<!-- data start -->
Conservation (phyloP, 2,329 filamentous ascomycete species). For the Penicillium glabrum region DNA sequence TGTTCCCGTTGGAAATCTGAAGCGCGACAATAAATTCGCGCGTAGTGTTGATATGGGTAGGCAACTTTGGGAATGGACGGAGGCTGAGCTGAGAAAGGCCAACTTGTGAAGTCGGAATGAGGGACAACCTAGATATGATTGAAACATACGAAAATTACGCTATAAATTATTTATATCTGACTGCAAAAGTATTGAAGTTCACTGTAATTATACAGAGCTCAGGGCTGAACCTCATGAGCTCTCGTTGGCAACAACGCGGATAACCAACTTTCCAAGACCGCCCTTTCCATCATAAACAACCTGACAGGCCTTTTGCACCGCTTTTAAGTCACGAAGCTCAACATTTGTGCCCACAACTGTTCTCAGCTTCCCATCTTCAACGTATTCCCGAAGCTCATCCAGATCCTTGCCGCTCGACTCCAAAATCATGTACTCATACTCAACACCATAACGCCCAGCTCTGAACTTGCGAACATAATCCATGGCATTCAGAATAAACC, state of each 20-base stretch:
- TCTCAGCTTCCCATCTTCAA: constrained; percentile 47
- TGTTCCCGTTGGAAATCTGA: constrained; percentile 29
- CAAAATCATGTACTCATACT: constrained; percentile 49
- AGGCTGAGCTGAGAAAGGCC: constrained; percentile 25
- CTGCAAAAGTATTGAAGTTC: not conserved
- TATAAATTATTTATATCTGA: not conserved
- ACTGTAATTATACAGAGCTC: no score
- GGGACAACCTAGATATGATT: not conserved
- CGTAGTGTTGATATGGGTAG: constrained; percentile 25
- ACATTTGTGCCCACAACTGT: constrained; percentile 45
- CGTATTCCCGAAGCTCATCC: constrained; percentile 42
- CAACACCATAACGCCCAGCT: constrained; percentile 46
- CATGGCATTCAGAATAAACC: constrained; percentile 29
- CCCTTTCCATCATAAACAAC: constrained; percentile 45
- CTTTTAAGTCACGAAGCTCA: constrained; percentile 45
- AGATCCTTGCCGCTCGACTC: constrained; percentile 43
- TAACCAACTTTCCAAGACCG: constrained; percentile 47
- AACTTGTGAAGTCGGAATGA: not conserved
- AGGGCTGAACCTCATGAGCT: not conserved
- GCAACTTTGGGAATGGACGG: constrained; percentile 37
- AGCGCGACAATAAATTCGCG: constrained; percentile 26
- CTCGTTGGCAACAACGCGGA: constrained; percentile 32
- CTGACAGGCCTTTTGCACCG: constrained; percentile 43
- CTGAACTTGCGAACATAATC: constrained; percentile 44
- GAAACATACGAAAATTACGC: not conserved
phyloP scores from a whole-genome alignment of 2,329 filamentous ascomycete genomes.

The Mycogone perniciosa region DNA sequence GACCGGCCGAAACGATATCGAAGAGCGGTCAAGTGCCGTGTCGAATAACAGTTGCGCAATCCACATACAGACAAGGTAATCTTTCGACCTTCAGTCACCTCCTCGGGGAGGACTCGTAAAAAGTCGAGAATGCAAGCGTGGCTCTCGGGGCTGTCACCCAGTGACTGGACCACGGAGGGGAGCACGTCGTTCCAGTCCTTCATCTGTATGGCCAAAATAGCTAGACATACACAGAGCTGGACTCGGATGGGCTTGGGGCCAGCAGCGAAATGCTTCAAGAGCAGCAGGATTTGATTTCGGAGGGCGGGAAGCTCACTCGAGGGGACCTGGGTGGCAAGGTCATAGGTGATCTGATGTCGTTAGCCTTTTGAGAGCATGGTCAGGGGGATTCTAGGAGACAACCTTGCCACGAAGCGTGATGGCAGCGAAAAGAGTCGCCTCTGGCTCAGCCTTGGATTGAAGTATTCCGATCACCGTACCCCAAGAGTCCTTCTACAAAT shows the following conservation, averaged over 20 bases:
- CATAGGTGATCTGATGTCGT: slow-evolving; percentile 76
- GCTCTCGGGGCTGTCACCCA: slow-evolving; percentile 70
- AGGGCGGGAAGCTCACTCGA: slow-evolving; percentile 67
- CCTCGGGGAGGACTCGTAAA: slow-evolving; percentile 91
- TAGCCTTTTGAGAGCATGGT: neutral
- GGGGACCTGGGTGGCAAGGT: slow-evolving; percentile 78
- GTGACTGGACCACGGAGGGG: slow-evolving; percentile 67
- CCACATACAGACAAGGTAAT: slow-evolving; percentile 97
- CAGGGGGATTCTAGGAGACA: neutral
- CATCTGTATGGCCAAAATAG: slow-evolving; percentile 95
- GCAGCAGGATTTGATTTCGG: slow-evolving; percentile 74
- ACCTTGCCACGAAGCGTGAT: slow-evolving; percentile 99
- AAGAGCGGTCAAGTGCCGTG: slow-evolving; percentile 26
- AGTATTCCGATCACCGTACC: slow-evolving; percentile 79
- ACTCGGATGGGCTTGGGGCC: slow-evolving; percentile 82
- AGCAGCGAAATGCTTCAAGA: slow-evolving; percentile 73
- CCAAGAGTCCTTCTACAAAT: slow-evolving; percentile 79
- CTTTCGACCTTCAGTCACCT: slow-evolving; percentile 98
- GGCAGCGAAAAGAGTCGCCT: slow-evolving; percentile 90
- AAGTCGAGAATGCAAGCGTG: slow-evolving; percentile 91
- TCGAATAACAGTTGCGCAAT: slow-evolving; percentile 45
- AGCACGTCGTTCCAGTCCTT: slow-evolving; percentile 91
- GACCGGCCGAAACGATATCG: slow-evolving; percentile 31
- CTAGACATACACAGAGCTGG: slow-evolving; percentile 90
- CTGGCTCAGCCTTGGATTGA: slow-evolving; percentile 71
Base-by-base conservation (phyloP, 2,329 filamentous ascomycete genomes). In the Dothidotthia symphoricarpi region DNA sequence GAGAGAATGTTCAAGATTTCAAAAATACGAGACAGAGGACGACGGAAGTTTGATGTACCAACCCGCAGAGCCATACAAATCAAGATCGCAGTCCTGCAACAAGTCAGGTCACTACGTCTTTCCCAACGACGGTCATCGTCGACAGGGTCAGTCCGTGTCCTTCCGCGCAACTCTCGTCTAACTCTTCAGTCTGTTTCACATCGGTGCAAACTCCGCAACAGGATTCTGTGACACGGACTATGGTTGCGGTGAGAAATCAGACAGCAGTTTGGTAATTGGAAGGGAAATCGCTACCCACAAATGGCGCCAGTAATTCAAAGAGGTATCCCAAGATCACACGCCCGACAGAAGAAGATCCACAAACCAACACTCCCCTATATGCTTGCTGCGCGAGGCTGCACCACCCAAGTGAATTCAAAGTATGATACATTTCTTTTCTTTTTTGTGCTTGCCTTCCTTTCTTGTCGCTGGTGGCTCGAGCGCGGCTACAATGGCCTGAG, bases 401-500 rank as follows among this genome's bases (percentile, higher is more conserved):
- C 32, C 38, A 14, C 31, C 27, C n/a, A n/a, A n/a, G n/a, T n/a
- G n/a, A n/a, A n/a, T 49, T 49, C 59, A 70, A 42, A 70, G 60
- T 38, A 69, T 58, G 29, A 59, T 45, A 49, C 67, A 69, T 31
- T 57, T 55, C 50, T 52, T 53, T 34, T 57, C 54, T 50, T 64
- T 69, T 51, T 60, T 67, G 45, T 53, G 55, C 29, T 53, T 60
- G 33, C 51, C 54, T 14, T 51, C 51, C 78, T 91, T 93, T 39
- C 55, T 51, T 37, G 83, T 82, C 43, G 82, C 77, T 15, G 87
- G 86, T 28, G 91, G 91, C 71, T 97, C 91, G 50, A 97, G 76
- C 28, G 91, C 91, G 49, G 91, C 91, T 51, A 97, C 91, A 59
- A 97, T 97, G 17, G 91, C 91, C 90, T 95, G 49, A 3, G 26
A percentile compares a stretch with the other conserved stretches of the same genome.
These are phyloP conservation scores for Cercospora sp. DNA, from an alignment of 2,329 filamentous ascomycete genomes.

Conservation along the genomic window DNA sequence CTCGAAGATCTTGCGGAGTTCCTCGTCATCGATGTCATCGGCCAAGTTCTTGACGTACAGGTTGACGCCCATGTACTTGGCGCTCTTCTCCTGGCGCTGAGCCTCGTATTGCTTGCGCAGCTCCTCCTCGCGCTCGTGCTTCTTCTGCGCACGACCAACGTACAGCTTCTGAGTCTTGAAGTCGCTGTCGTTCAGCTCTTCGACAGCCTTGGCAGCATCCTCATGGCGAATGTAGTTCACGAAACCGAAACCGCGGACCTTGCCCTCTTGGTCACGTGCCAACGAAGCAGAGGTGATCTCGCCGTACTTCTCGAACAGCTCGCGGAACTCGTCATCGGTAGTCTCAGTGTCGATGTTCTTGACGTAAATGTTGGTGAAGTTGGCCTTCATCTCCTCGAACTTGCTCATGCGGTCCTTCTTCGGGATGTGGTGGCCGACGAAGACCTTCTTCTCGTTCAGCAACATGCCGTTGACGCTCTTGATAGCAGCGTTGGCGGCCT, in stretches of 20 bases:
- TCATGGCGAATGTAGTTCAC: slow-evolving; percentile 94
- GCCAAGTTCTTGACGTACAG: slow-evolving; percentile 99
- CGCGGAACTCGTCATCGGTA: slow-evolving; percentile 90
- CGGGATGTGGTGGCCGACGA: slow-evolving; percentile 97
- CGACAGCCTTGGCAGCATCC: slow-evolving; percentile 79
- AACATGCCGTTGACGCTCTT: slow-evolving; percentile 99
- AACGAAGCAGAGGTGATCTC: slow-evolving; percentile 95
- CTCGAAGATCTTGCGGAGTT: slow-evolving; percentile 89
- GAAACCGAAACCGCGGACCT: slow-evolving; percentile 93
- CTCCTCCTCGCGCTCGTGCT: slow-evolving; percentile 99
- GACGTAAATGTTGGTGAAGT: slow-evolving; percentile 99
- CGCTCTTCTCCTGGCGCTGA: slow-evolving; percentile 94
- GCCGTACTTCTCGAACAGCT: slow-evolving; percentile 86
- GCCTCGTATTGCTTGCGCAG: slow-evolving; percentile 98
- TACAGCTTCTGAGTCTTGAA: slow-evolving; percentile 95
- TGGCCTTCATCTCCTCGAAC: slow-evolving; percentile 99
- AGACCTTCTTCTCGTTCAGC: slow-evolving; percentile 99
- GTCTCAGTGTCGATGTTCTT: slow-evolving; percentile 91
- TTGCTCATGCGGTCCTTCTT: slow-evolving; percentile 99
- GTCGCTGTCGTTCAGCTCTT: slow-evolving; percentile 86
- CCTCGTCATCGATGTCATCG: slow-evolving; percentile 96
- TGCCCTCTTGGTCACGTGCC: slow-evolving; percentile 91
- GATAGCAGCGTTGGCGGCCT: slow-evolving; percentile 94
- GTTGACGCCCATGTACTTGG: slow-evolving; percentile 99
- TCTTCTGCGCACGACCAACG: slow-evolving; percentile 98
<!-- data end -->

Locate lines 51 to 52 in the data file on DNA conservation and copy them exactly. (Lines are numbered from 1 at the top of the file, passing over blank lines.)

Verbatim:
- GACCGGCCGAAACGATATCG: slow-evolving; percentile 31
- CTAGACATACACAGAGCTGG: slow-evolving; percentile 90